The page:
Foxconn explosion may lower iPad manufacturing by 500,000 units

Tue, May 24, 2011


A Foxconn manufacturing plant in China last week was rocked by an explosion that ultimately left 3 people dead and approximately 15 wounded. The specific building affected happened to be where iPad 2 production was taking place, prompting some to wonder if Apple’s ability to churn out iPad 2 units would be affected.

Tackling that very question, a new report from IHS iSuppli estimates that iPad 2 production will be lowered by approximately 500,000 units as a result. The affected building, Foxconn’s A5 building to be specific, was responsible for approximately 25-30% of all iPad 2 production.

Total iPad 2 production capacity at the Chengdu site amounts to about 500,000 units per month. If the explosion results in a production shutdown until the end of June—which may or may not happen, depending on the outcome of the still-pending investigation—a production stoppage of half a million units could result. Should the production suspension last longer, the impact on production could be even greater.

Foxconn chairman Terry Gou reportedly said that the explosion will not delay the production of the iPad in the third quarter. However, IHS iSuppli believes this view is dependent on a return to full production pending the results of an investigation. IHS iSuppli research indicates there likely will be some impact on production in the second quarter.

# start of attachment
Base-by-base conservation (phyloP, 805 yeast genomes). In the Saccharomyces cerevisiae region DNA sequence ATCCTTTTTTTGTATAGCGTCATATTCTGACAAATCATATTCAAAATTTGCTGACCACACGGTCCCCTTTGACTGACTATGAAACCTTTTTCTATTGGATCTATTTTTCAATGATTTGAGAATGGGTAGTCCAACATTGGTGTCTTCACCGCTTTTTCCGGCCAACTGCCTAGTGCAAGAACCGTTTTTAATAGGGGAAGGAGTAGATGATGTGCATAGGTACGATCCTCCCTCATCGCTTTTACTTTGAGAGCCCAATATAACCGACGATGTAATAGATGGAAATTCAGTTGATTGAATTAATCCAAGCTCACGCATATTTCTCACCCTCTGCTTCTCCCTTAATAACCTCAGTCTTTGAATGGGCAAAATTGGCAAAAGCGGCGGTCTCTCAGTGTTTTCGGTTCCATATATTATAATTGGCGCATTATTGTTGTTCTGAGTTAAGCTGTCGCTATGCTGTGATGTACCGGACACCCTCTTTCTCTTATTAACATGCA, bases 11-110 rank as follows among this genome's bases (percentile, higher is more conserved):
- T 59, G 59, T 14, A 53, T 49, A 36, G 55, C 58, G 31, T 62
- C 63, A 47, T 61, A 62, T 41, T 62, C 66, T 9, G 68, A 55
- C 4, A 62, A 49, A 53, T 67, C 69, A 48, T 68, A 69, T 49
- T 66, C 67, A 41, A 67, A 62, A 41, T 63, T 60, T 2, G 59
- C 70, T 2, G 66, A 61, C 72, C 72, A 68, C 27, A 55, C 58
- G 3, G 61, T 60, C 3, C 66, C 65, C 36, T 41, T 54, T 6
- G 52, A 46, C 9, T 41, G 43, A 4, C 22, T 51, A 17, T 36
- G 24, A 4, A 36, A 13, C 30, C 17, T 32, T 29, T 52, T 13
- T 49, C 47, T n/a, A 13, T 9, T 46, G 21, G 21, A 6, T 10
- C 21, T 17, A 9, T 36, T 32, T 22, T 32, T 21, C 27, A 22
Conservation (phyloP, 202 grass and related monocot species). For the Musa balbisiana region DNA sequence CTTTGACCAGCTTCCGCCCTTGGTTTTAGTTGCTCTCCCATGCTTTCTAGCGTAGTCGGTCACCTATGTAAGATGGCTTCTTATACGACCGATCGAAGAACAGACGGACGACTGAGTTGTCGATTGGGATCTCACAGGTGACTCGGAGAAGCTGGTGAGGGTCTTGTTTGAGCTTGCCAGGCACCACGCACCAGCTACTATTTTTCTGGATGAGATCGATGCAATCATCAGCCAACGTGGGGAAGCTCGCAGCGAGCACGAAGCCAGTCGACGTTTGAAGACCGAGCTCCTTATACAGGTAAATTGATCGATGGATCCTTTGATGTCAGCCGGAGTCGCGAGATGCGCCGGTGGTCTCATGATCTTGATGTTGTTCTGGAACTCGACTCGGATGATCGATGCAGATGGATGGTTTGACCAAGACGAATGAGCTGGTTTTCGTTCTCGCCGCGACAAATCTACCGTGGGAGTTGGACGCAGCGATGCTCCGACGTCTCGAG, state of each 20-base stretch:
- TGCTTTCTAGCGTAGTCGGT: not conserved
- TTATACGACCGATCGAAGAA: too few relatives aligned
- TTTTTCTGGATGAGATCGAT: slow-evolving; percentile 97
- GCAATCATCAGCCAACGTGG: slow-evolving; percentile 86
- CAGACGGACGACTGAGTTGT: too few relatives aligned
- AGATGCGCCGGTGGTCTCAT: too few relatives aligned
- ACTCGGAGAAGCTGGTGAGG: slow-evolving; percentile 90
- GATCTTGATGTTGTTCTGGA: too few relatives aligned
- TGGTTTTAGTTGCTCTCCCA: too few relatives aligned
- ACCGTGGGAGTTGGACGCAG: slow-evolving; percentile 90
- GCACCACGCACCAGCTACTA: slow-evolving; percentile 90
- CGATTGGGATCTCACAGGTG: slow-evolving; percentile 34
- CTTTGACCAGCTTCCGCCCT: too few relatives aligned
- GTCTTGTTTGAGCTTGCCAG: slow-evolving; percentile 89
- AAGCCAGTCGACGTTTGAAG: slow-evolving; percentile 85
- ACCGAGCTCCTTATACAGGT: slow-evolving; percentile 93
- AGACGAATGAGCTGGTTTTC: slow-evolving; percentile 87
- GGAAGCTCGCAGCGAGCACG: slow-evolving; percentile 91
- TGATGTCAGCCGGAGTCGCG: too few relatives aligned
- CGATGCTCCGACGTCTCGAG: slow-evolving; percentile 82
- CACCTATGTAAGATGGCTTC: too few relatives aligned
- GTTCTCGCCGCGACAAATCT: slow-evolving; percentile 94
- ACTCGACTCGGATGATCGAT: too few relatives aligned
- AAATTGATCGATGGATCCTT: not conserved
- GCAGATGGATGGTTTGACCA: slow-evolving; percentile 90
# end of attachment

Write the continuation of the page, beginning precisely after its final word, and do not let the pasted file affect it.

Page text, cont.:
The majority of Foxconn’s iPad 2 production takes place in Foxconn’s Shenzhen plant. While Foxconn will inevitably try and ramp up production there to compensate for lowered production at Chengdu, iSupply is skeptical that the functional plant will be able to adequately make up for all of the lost units.

“Until more information is available about the cause of the explosion and deaths of three Foxconn employees, the report state, “its unclear how this disaster will impact the relationship between Apple and Foxconn. Apple is the final authority for all decisions regarding production, component suppliers and other aspects of production. From a process and quality point of view, Apple must have deemed the Chengdu facility acceptable.”

Controversy surrounding Apple and Foxconn is of course nothing new. Foxconn in early 2010 was plagued by a number of employee suicides which prompted a number of discussions about employee pay and opressive working conditions.


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